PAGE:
I am a foreigner eligible to buy residential houses in Vietnam. What can I do to have my house purchase contract notarized?
According to the Vietnamese law, to have a house purchase contract notarized, you are required to submit a notarization request dossier to a notarial practice organization, which can be either a notary bureau established under a decision of the provincial-level People’s Committee or a notary office established by notaries and operating as a private business.
A notary will receive and check the papers in your notarization request dossier. Once your dossier is complete and valid as prescribed by law, he/she will accept it and record it in the notary register.
When having grounds to believe that your notarization request dossier contains unclear matters, the contract was concluded under threat or coercion, or having doubts about your civil act capacity, or the object of the contract has not yet been specifically described, the notary may request you to clarify the matters or, at your request, conduct verification or request expert examination. If the unclear matters cannot be clarified, the notary has the right to refuse to notarize the contract.
When the contents of, and the intention of concluding, the contract are true, lawful and conformable with social ethics, the notary will draft the contract.
In case the contract is already drafted, the notary will check the draft contract. If the draft contains some clauses contrary to law or social ethics or the subject matter of the contract is incompliant with law, he/she will point them out for you to modify, and has the right to refuse to notarize if you fail to modify such.
You may re-read the draft contract yourself or request the notary to read it. If agreeing with the whole content of the draft contract, you have to sign every page of the draft. The notary will also write testimonies and sign every page of the contract.
However, you should be advised that the spoken and written language used in notarization is Vietnamese. Therefore, if you cannot speak or write Vietnamese, you must bring an interpreter with you to the notarial practice organization.
|Receiving notarization request dossiers at the Hanoi Notary Office__Photo: Internet|
A dossier must comprise:
- A request for notarization of the contract;
- A copy of your identity card or passport; a copy of papers proving the competence of the representative (if you are a representative);
- A copy of the certificate of house ownership and land use rights granted in accordance with Government Decree No. 60/CP of July 5, 1994; a copy of the certificate of house ownership and land use rights granted in accordance with the housing law; or a copy of the certificate of land use rights, house ownership and other land-attached assets;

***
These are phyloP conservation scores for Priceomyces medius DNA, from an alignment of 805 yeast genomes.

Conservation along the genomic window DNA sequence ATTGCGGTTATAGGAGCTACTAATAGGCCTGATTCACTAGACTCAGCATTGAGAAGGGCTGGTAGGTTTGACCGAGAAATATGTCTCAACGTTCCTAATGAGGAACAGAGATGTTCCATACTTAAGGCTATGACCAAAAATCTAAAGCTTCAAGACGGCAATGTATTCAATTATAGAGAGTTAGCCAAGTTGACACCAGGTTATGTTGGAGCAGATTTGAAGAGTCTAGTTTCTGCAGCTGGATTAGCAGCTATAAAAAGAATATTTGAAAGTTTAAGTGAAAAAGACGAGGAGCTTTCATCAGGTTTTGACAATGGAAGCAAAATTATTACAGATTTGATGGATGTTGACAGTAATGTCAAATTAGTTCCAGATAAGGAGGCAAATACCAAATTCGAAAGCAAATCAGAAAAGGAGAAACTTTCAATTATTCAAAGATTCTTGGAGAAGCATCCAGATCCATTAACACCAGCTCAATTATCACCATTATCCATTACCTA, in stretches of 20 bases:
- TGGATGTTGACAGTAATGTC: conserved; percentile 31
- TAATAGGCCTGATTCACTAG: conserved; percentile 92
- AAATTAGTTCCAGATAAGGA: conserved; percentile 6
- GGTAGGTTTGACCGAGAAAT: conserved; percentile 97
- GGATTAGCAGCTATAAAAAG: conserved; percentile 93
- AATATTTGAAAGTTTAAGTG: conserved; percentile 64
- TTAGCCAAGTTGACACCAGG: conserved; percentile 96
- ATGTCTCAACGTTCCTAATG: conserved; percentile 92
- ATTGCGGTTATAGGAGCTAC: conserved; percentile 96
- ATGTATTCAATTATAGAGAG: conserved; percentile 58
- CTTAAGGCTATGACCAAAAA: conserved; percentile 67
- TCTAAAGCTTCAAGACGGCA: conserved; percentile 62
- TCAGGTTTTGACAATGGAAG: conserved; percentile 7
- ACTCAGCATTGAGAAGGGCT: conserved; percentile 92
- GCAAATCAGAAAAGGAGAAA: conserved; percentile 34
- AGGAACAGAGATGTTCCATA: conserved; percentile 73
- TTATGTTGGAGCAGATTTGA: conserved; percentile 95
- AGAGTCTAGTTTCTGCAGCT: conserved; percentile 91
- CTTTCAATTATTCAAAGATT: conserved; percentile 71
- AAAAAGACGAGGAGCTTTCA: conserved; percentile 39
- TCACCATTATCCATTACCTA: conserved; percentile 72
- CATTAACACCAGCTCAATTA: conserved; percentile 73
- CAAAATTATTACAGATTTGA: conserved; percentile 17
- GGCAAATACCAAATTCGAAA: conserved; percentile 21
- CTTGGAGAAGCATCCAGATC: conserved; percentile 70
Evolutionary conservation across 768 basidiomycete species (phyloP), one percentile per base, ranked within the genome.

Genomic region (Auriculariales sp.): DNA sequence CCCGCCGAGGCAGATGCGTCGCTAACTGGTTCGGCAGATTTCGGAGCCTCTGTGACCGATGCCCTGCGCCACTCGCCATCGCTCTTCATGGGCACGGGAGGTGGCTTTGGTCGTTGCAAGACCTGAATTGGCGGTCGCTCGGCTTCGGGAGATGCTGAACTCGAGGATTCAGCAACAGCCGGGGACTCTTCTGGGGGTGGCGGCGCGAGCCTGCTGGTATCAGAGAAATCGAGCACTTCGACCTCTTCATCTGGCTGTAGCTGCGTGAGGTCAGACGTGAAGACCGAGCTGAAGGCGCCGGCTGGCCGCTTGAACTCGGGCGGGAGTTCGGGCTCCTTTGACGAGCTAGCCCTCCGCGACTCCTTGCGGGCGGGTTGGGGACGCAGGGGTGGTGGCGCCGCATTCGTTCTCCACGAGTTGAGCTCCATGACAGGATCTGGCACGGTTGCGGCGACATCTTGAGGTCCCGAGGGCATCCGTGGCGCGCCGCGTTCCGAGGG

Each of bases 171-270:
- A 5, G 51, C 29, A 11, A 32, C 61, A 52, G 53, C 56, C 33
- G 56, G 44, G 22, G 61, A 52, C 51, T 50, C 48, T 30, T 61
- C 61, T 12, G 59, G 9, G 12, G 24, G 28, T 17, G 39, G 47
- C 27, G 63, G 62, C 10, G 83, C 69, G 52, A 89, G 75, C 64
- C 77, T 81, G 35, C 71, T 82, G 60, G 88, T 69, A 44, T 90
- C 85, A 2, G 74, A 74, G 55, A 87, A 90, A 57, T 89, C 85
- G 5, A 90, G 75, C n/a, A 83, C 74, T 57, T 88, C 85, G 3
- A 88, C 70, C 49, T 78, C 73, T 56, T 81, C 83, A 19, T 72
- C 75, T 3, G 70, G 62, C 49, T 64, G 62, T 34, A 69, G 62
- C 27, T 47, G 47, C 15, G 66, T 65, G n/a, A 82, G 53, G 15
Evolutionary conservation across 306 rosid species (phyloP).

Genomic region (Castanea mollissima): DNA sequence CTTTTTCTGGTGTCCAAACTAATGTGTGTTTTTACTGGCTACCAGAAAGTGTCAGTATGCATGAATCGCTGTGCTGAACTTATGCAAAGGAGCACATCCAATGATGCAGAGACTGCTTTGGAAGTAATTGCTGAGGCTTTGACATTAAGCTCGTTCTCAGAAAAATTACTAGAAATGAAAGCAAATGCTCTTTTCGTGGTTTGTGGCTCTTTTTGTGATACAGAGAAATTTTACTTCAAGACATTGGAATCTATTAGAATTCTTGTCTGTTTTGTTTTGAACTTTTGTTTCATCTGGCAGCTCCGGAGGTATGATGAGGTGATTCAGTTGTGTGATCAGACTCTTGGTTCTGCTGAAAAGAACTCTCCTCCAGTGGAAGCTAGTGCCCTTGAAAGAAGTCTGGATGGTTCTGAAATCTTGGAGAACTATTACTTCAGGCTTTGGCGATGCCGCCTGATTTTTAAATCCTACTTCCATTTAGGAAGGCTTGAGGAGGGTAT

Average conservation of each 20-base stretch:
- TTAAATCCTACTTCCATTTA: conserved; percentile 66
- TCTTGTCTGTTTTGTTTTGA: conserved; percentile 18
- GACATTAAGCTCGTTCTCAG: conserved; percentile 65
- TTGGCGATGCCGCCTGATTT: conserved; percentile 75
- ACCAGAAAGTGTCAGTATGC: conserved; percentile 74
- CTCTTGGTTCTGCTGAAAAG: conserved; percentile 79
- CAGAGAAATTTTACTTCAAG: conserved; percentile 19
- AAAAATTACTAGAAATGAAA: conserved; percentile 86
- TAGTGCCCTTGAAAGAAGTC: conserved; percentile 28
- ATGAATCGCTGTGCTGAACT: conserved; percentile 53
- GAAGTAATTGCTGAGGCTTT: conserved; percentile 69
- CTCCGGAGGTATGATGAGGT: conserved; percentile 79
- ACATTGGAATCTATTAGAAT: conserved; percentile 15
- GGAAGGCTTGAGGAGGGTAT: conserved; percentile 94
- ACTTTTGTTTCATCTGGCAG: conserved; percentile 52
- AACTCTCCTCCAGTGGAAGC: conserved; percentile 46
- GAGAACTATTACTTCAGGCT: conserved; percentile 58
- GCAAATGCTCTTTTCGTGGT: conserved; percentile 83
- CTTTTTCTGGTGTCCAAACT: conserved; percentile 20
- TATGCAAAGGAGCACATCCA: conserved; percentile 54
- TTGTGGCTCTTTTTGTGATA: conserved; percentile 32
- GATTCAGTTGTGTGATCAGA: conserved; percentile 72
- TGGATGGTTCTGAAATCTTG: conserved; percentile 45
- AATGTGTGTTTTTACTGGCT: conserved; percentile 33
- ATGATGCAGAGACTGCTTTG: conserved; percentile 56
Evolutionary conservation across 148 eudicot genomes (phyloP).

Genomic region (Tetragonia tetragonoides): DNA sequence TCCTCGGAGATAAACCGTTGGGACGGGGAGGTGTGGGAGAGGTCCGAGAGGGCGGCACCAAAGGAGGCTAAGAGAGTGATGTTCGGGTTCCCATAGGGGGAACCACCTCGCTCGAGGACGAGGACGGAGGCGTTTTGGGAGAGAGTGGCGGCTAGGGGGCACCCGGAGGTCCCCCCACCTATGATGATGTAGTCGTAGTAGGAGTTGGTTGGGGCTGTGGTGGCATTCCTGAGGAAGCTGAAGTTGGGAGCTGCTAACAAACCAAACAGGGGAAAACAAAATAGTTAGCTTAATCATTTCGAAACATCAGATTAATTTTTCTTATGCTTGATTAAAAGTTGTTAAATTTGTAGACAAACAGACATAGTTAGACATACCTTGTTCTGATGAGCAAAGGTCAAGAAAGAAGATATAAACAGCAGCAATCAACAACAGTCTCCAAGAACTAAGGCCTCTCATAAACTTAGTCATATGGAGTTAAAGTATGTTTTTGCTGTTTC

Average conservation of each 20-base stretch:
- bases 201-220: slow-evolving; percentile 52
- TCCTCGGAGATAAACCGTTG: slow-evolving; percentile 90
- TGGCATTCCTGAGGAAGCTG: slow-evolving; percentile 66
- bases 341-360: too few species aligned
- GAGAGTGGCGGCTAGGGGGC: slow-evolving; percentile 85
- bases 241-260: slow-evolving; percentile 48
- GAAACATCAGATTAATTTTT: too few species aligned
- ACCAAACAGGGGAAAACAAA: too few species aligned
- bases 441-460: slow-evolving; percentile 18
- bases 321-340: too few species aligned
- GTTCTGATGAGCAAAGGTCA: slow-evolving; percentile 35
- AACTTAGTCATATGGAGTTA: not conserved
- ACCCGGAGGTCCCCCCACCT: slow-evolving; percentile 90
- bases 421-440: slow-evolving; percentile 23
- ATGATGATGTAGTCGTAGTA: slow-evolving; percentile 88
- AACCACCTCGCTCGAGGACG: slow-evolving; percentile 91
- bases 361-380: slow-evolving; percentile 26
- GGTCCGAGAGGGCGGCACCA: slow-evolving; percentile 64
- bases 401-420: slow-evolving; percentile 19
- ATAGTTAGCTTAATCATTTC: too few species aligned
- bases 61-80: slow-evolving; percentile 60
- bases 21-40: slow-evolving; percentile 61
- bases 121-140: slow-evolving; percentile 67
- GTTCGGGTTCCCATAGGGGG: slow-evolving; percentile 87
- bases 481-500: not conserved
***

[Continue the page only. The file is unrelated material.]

- A contract (for ready-made contracts);
- Copies of other papers related to the contract or transaction as required by law, which may be photocopied, printed or typewritten copies containing full and accurate contents as the originals and do not need to be authenticated. You will be required to produce the originals of such papers for comparison when submitting the copies.
Number of dossiers: 1 set
Time limit for notarization:
The time limit for notarization of a real estate contract or document must not exceed five (5) days after the receipt of a complete and valid dossier.
The fee rates for notarization of contracts on the purchase or donation of other assets or capital contribution through other assets (calculated based on the value of assets) are as follows:
In case I want to have English translations of my Vietnamese papers notarized, what must I do?
According to the Vietnamese law, the translation of papers and documents from Vietnamese into a foreign language or vice versa for notarization can only be done by translators being collaborators of notarial practice organizations.
These collaborators must be graduates from foreign language universities or other universities who are fluent in the foreign languages used. They will take responsibility before notarial practice organizations for the accuracy and consistency of their translations.
A notary will receive your original papers and documents that need to be translated and check them before handing them to the above-mentioned translator for translation. The translator has to sign every page of translations before the notary writes the attestations and signs every page of such translations.
Every page of translations must be appended with the “Translation” mark in the right top blank space; translations will be attached with copies of originals and have every two adjoining pages appended with a seal on their inner edges.
Attestations of the notary on translations must clearly state the time and place of notarization, his/her full name and name of the notarial practice organization; full name of the translator; certify that the signature in the translations is truly that of the translator; and certify that the translations are accurate and compliant with law and social ethics; such attestations must bear the signature of the notary and seal of the notarial practice organization.
A notary may not receive and notarize your translations in the following cases:
- He/she identifies that your original papers or documents are granted ultra vires or are invalid or counterfeit;
- Papers or documents requested for translation have been erased or modified, have additions or omissions, or are damaged or rumpled, making their contents unreadable;
- Papers or documents requested for translation have been classified as state secrets; papers or documents are banned from dissemination under law.- (VLLF)